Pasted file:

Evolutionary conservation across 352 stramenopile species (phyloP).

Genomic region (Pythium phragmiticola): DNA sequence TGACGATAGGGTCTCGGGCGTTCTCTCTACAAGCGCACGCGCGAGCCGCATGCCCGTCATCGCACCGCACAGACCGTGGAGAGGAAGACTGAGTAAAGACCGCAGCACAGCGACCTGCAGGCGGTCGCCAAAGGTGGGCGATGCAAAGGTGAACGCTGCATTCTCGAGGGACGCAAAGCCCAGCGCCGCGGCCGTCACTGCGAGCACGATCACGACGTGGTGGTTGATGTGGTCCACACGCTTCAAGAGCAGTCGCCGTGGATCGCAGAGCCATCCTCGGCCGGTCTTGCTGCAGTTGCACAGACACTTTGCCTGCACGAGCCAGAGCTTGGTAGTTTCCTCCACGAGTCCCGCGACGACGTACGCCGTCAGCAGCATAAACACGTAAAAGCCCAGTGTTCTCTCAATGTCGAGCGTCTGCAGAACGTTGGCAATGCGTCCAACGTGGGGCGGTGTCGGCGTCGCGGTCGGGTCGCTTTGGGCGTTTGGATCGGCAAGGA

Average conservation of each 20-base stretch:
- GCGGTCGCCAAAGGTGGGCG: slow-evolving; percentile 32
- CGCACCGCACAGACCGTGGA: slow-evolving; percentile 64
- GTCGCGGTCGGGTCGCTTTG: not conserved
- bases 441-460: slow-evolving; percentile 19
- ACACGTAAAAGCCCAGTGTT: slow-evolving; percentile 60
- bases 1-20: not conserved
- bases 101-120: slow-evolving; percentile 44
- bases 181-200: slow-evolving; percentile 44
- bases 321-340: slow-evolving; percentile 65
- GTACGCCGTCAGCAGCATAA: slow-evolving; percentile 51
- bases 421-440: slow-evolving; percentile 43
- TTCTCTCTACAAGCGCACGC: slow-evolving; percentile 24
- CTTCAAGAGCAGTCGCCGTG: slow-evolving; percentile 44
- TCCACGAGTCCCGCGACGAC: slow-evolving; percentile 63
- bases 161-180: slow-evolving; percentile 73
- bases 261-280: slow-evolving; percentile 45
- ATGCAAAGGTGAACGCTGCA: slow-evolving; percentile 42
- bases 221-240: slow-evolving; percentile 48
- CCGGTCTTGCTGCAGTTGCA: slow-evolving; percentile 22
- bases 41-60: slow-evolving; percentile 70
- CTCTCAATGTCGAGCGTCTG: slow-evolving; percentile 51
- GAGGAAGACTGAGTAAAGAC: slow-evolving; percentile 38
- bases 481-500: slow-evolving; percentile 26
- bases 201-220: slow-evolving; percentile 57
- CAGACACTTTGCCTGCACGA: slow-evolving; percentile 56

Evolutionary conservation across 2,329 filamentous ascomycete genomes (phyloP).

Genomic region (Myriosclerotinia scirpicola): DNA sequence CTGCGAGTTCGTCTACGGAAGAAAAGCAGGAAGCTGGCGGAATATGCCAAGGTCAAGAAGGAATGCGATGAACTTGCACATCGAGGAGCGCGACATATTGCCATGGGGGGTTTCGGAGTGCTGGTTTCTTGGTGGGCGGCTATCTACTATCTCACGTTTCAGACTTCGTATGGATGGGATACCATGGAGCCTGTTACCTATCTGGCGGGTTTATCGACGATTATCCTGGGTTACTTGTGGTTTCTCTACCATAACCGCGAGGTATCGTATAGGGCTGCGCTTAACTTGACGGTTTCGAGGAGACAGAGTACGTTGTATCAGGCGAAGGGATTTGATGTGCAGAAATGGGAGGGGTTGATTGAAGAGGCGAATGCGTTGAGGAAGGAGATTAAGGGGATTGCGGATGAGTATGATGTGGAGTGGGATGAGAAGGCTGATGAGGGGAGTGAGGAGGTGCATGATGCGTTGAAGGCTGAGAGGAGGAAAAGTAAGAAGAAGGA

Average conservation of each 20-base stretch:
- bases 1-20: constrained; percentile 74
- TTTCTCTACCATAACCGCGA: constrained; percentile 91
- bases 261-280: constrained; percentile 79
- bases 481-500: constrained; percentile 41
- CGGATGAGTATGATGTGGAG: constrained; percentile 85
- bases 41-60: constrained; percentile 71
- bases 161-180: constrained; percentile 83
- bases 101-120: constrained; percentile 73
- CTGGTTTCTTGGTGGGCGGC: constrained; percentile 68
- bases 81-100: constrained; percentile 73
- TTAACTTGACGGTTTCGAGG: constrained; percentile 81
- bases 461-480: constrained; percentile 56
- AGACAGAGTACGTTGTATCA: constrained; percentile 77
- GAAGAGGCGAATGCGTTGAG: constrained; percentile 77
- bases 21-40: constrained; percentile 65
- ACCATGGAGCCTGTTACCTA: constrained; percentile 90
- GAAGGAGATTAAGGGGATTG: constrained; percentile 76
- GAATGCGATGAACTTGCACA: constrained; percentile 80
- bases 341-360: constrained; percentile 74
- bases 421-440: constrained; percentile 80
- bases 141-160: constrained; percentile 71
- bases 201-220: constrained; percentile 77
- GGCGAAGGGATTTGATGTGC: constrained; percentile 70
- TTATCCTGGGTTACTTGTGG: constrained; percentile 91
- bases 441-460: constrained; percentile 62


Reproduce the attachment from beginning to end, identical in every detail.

Evolutionary conservation across 352 stramenopile species (phyloP).

Genomic region (Pythium phragmiticola): DNA sequence TGACGATAGGGTCTCGGGCGTTCTCTCTACAAGCGCACGCGCGAGCCGCATGCCCGTCATCGCACCGCACAGACCGTGGAGAGGAAGACTGAGTAAAGACCGCAGCACAGCGACCTGCAGGCGGTCGCCAAAGGTGGGCGATGCAAAGGTGAACGCTGCATTCTCGAGGGACGCAAAGCCCAGCGCCGCGGCCGTCACTGCGAGCACGATCACGACGTGGTGGTTGATGTGGTCCACACGCTTCAAGAGCAGTCGCCGTGGATCGCAGAGCCATCCTCGGCCGGTCTTGCTGCAGTTGCACAGACACTTTGCCTGCACGAGCCAGAGCTTGGTAGTTTCCTCCACGAGTCCCGCGACGACGTACGCCGTCAGCAGCATAAACACGTAAAAGCCCAGTGTTCTCTCAATGTCGAGCGTCTGCAGAACGTTGGCAATGCGTCCAACGTGGGGCGGTGTCGGCGTCGCGGTCGGGTCGCTTTGGGCGTTTGGATCGGCAAGGA

Average conservation of each 20-base stretch:
- GCGGTCGCCAAAGGTGGGCG: slow-evolving; percentile 32
- CGCACCGCACAGACCGTGGA: slow-evolving; percentile 64
- GTCGCGGTCGGGTCGCTTTG: not conserved
- bases 441-460: slow-evolving; percentile 19
- ACACGTAAAAGCCCAGTGTT: slow-evolving; percentile 60
- bases 1-20: not conserved
- bases 101-120: slow-evolving; percentile 44
- bases 181-200: slow-evolving; percentile 44
- bases 321-340: slow-evolving; percentile 65
- GTACGCCGTCAGCAGCATAA: slow-evolving; percentile 51
- bases 421-440: slow-evolving; percentile 43
- TTCTCTCTACAAGCGCACGC: slow-evolving; percentile 24
- CTTCAAGAGCAGTCGCCGTG: slow-evolving; percentile 44
- TCCACGAGTCCCGCGACGAC: slow-evolving; percentile 63
- bases 161-180: slow-evolving; percentile 73
- bases 261-280: slow-evolving; percentile 45
- ATGCAAAGGTGAACGCTGCA: slow-evolving; percentile 42
- bases 221-240: slow-evolving; percentile 48
- CCGGTCTTGCTGCAGTTGCA: slow-evolving; percentile 22
- bases 41-60: slow-evolving; percentile 70
- CTCTCAATGTCGAGCGTCTG: slow-evolving; percentile 51
- GAGGAAGACTGAGTAAAGAC: slow-evolving; percentile 38
- bases 481-500: slow-evolving; percentile 26
- bases 201-220: slow-evolving; percentile 57
- CAGACACTTTGCCTGCACGA: slow-evolving; percentile 56

Evolutionary conservation across 2,329 filamentous ascomycete genomes (phyloP).

Genomic region (Myriosclerotinia scirpicola): DNA sequence CTGCGAGTTCGTCTACGGAAGAAAAGCAGGAAGCTGGCGGAATATGCCAAGGTCAAGAAGGAATGCGATGAACTTGCACATCGAGGAGCGCGACATATTGCCATGGGGGGTTTCGGAGTGCTGGTTTCTTGGTGGGCGGCTATCTACTATCTCACGTTTCAGACTTCGTATGGATGGGATACCATGGAGCCTGTTACCTATCTGGCGGGTTTATCGACGATTATCCTGGGTTACTTGTGGTTTCTCTACCATAACCGCGAGGTATCGTATAGGGCTGCGCTTAACTTGACGGTTTCGAGGAGACAGAGTACGTTGTATCAGGCGAAGGGATTTGATGTGCAGAAATGGGAGGGGTTGATTGAAGAGGCGAATGCGTTGAGGAAGGAGATTAAGGGGATTGCGGATGAGTATGATGTGGAGTGGGATGAGAAGGCTGATGAGGGGAGTGAGGAGGTGCATGATGCGTTGAAGGCTGAGAGGAGGAAAAGTAAGAAGAAGGA

Average conservation of each 20-base stretch:
- bases 1-20: constrained; percentile 74
- TTTCTCTACCATAACCGCGA: constrained; percentile 91
- bases 261-280: constrained; percentile 79
- bases 481-500: constrained; percentile 41
- CGGATGAGTATGATGTGGAG: constrained; percentile 85
- bases 41-60: constrained; percentile 71
- bases 161-180: constrained; percentile 83
- bases 101-120: constrained; percentile 73
- CTGGTTTCTTGGTGGGCGGC: constrained; percentile 68
- bases 81-100: constrained; percentile 73
- TTAACTTGACGGTTTCGAGG: constrained; percentile 81
- bases 461-480: constrained; percentile 56
- AGACAGAGTACGTTGTATCA: constrained; percentile 77
- GAAGAGGCGAATGCGTTGAG: constrained; percentile 77
- bases 21-40: constrained; percentile 65
- ACCATGGAGCCTGTTACCTA: constrained; percentile 90
- GAAGGAGATTAAGGGGATTG: constrained; percentile 76
- GAATGCGATGAACTTGCACA: constrained; percentile 80
- bases 341-360: constrained; percentile 74
- bases 421-440: constrained; percentile 80
- bases 141-160: constrained; percentile 71
- bases 201-220: constrained; percentile 77
- GGCGAAGGGATTTGATGTGC: constrained; percentile 70
- TTATCCTGGGTTACTTGTGG: constrained; percentile 91
- bases 441-460: constrained; percentile 62